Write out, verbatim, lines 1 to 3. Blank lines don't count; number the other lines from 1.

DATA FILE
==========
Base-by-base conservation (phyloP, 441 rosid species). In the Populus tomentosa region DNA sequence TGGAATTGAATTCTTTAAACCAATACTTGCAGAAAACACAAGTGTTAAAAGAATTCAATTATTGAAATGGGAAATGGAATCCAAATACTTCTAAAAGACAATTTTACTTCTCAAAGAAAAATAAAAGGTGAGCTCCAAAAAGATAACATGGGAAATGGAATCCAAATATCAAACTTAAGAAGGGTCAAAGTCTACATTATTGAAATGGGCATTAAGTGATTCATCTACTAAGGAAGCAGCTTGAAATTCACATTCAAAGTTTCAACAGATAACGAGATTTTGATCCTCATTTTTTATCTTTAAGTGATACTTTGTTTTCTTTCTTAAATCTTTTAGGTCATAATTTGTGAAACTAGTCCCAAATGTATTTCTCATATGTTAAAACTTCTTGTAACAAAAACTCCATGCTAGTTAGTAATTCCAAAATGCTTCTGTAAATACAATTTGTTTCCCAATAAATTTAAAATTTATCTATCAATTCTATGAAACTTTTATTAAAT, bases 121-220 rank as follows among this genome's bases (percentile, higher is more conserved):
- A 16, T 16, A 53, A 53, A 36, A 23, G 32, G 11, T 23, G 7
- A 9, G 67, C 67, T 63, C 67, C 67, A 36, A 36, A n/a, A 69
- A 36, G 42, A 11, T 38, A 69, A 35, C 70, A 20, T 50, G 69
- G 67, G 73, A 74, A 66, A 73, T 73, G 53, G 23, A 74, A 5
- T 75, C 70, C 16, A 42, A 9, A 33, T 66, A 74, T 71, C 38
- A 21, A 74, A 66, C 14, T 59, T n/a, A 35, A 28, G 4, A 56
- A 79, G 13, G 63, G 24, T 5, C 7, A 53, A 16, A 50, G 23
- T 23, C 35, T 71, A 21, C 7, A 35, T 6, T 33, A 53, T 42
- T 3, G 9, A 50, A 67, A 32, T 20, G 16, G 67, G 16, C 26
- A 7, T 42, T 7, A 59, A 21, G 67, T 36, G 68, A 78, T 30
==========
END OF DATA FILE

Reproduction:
Base-by-base conservation (phyloP, 441 rosid species). In the Populus tomentosa region DNA sequence TGGAATTGAATTCTTTAAACCAATACTTGCAGAAAACACAAGTGTTAAAAGAATTCAATTATTGAAATGGGAAATGGAATCCAAATACTTCTAAAAGACAATTTTACTTCTCAAAGAAAAATAAAAGGTGAGCTCCAAAAAGATAACATGGGAAATGGAATCCAAATATCAAACTTAAGAAGGGTCAAAGTCTACATTATTGAAATGGGCATTAAGTGATTCATCTACTAAGGAAGCAGCTTGAAATTCACATTCAAAGTTTCAACAGATAACGAGATTTTGATCCTCATTTTTTATCTTTAAGTGATACTTTGTTTTCTTTCTTAAATCTTTTAGGTCATAATTTGTGAAACTAGTCCCAAATGTATTTCTCATATGTTAAAACTTCTTGTAACAAAAACTCCATGCTAGTTAGTAATTCCAAAATGCTTCTGTAAATACAATTTGTTTCCCAATAAATTTAAAATTTATCTATCAATTCTATGAAACTTTTATTAAAT, bases 121-220 rank as follows among this genome's bases (percentile, higher is more conserved):
- A 16, T 16, A 53, A 53, A 36, A 23, G 32, G 11, T 23, G 7
- A 9, G 67, C 67, T 63, C 67, C 67, A 36, A 36, A n/a, A 69